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New Drug Shows Promise against Drug-Resistant Leukemias

A new drug called ponatinib (Iclusig) may be a new treatment option for patients with chronic myeloid leukemia (CML) that is resistant to other therapies, researchers said December 9, 2012, at the American Society of Hematology (ASH) annual meeting in Atlanta. Patients with a type of acute lymphoblastic leukemia (ALL) that resists current treatments may also benefit from ponatinib.

The drug was designed to inhibit a range of mutant forms of the BCR-ABL fusion protein that are associated with drug resistance, as well as the native, unaltered form of the protein. This protein, which is derived from a genetic abnormality known as the Philadelphia chromosome, spurs the overproduction of white blood cells, a hallmark of CML.

"Ponatinib seems to be a very good treatment for patients who have run out of options because the other available drugs have failed," said Jorge Cortes, M.D., of the University of Texas MD Anderson Cancer Center, one of the lead investigators. "The drug had a very high response rate in our studies, which included heavily pretreated patients."

The findings are from an ongoing phase II trial that included nearly 500 patients with relapsed or resistant CML or Philadelphia chromosome-positive ALL, which also expresses BCR-ABL. Ninety percent of the participants had previously received at least two BCR-ABL inhibitors, such as imatinib (Gleevec®), dasatinib (Sprycel®), or nilotinib (Tasigna®).

Resistance to these drugs often occurs because of mutations in the BCR-ABL protein. Because of its chemical structure, ponatinib appears to be effective against all known mutations in BCR-ABL, including a mutation known as T315I, which is present in about 20 percent of patients with CML.

Consistent Results

Overall, the new results were consistent with those of a recent phase I clinical trial led by the same researchers. That study, which appeared in the November 29, 2012, issue of New England Journal of Medicine (NEJM), enrolled 81 patients with resistant blood cancers, including 65 with CML and 5 with Philadelphia chromosome-positive ALL.

In both trials, most patients experienced a complete hematologic response (all blood counts normal) while being treated with ponatinib, a pill taken once daily. More important, many patients achieved a complete cytogenetic response (no residual cells with the Philadelphia chromosome identified), the researchers noted.

"During the [phase I] trial, it was exciting to see responses in patients whose disease had progressed on all currently available treatments," said co-author Michael Deininger, M.D., Ph.D., of the University of Utah Huntsman Cancer Institute. "The activity of this drug in these difficult-to-treat patients is really remarkable."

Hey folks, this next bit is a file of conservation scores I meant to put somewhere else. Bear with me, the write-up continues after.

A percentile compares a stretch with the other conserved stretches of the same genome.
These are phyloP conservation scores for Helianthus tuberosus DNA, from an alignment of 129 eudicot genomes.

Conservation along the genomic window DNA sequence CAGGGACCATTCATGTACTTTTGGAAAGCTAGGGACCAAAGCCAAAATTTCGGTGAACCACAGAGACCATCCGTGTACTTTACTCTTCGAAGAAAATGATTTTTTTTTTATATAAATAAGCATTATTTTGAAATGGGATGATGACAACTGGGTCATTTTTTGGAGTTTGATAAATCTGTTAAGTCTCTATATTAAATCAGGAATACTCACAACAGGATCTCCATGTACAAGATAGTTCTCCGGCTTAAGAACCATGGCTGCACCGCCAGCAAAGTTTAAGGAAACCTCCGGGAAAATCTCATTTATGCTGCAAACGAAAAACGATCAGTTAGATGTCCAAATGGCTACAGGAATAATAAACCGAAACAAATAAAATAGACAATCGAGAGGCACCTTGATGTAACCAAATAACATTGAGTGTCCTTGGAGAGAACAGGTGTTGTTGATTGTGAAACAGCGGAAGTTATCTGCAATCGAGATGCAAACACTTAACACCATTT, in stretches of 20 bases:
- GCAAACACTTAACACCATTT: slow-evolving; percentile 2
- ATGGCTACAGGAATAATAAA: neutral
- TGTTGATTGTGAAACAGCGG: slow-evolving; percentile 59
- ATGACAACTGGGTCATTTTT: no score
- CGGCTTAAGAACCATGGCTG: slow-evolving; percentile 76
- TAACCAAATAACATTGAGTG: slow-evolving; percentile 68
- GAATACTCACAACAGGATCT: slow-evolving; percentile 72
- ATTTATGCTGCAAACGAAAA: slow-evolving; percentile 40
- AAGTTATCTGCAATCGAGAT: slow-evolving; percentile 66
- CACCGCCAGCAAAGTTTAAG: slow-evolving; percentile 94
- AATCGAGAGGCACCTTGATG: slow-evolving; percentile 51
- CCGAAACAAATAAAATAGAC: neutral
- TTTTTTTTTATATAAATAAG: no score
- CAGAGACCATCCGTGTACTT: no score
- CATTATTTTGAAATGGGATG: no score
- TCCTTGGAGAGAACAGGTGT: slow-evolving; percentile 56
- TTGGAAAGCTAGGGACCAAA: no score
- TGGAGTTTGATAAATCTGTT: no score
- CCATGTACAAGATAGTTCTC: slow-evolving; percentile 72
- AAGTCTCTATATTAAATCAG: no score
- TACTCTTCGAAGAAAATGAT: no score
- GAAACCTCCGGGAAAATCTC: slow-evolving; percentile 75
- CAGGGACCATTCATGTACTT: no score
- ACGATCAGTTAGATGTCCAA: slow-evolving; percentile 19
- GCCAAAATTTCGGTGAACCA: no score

The side effects of ponatinib include a dose-related inflammation of the pancreas, which was manageable in nearly all cases, the researchers said. Another side effect was skin rashes, which were also generally manageable.

The results are "very encouraging," commented John M. Goldman, D.M., F.R.C.P., of Imperial College London in an accompanying editorial in NEJM. He noted that ponatinib is a third-generation tyrosine kinase inhibitor that "could prove to be the best of the bunch for managing CML."

New Treatments Needed

The Food and Drug Administration approved ponatinib on December 14, 2012, as a treatment for CML or Philadelphia chromosome-positive ALL that is resistant or does not respond to current therapies. Considerable progress has been made in the treatment of CML since imatinib was introduced in the late 1990s, but new treatments are still needed.

"As good as current treatments for CML are, some patients don't do well over the long term," Dr. Cortes noted.

In about 25 percent of patients with CML, the disease does not respond to or becomes resistant to imatinib. Resistance is often caused by mutations in the BCR-ABL protein that prevent imatinib from binding to the BCR-ABL protein. About half of these patients benefit from the second-generation BCR-ABL inhibitors, dasatinib and nilotinib. But in many patients who initially respond to these inhibitors, the disease eventually becomes resistant to them as well.

Ponatinib was an attractive drug to evaluate in the clinic, Dr. Cortes explained, because it was molecularly designed to overcome these limitations. "The drug has performed as we had hoped; it was very effective," he said.

More research is needed to determine how long responses to ponatinib will last and whether the drug causes toxic effects with long-term use. There are no data available on the use of ponatinib in the first-line setting, although a clinical trial has been launched to compare the efficacy of ponatinib and imatinib in patients with newly diagnosed CML in the chronic phase.

With ponatinib’s regulatory approval, doctors now have what Dr. Deininger said may be “a very good treatment for patients after failure of dasatinib and nilotinib.”

Ponatinib may have other uses as well. The drug targets a number of tyrosine kinases in addition to BCR-ABL, including KIT, PDGFRA, FGFR1, and FLT3, and may help treat tumors with mutations in the genes that make these proteins, Dr. Goldman noted.

"Ponatinib may turn out to be another step forward in the march toward real success with molecularly targeted therapy for cancer," he concluded.

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